EPA makes it difficult to grow teff in the U.S.

The U.S. Environmental Protection Agency (EPA) has banned pesticides from being used on teff in the U.S. making it difficult for farmers in Oregon and other states to grow it. Teff, a cereal that is native to Ethiopia, is becoming popular in the U.S., because it is glutton free and rich in nutrients.

The following is an EPA regulation that is posted on Oregon’s Department of Agriculture’s web site.

Pesticide Use on Teff

Teff is a relatively new crop in Oregon and in the USA. Teff is an animal feed and human food crop that is grown for forage, hay and grain.

For any pesticide product to be legally applied to a food or feed crop, a tolerance for the pesticide active ingredient on a specific crop must be established by the United States Environmental Protection Agency (EPA) prior to authorizing its use. A tolerance is the maximum amount of a pesticide allowed to remain in or on foods at harvest.

Only EPA has the authority to establish the classification of a crop and to establish pesticide tolerances. Currently, the ONLY tolerance on teff is for glyphosate (found in products such as Round-up Power Max and Buccaneer Plus) and uses are limited.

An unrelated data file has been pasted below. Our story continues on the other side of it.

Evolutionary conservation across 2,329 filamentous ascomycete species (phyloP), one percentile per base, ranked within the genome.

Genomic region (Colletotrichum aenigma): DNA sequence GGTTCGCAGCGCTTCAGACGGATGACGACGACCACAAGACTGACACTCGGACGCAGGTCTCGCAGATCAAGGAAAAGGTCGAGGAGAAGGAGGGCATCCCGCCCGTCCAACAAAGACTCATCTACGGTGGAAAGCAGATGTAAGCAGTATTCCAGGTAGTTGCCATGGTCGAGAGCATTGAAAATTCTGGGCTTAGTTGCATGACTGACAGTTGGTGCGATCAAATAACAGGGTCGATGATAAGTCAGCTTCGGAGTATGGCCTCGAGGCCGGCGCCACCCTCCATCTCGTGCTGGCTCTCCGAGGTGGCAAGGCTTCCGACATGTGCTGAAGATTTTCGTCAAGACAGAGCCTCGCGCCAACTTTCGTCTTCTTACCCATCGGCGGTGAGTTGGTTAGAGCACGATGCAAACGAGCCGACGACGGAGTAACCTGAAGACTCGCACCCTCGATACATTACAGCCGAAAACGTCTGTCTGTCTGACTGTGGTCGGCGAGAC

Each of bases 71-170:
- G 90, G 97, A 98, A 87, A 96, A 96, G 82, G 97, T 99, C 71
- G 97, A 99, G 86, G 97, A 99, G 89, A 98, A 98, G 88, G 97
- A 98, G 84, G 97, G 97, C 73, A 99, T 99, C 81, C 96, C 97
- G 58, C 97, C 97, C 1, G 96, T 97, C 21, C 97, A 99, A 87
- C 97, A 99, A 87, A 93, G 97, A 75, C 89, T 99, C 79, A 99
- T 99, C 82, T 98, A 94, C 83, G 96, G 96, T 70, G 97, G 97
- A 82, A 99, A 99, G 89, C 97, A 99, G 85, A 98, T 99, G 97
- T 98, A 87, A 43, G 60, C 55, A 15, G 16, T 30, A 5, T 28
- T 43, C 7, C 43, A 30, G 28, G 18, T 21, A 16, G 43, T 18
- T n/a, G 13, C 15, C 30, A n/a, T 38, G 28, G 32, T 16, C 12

There are no broadleaf herbicides, fungicides or insecticides labeled for use on teff. Specifically, there are no pesticide tolerances, or labeled uses, for 2,4-D, dicamba, or other broadleaf weed control products on teff. Therefore, any use of products containing 2,4-D or dicamba on teff is not legal. (Weedmaster and Latigo are examples of products that are combinations of 2,4-D and dicamba). This situation is likely to change in the next one or two years when EPA plans to include
teff in one or more of the crop groups indicated below.

Teff is currently classified by the EPA as a MISCELLANEOUS COMMODITY. At this time, it is NOT classified by EPA in Crop Group 15 (Cereal Grains); Crop Group 16 (Forage, Fodder and Straw of Cereal Grains); or Crop Group 17 (Grass Forage, Fodder, and Hay Group).

Unless there is a tolerance for a particular chemical on a specific food or feed crop, use of that pesticide on that specific crop is not legal. When tolerances are granted for teff, it does not automatically mean that it is legal to use any product that may have cereal grain or hay on the label. The crop teff must still appear on the label. If you do not see use directions for a specific crop on a pesticide label, then that use is NOT allowed.

Questions: Call Janet Fults or Rose Kachadoorian at (503) 986-4635.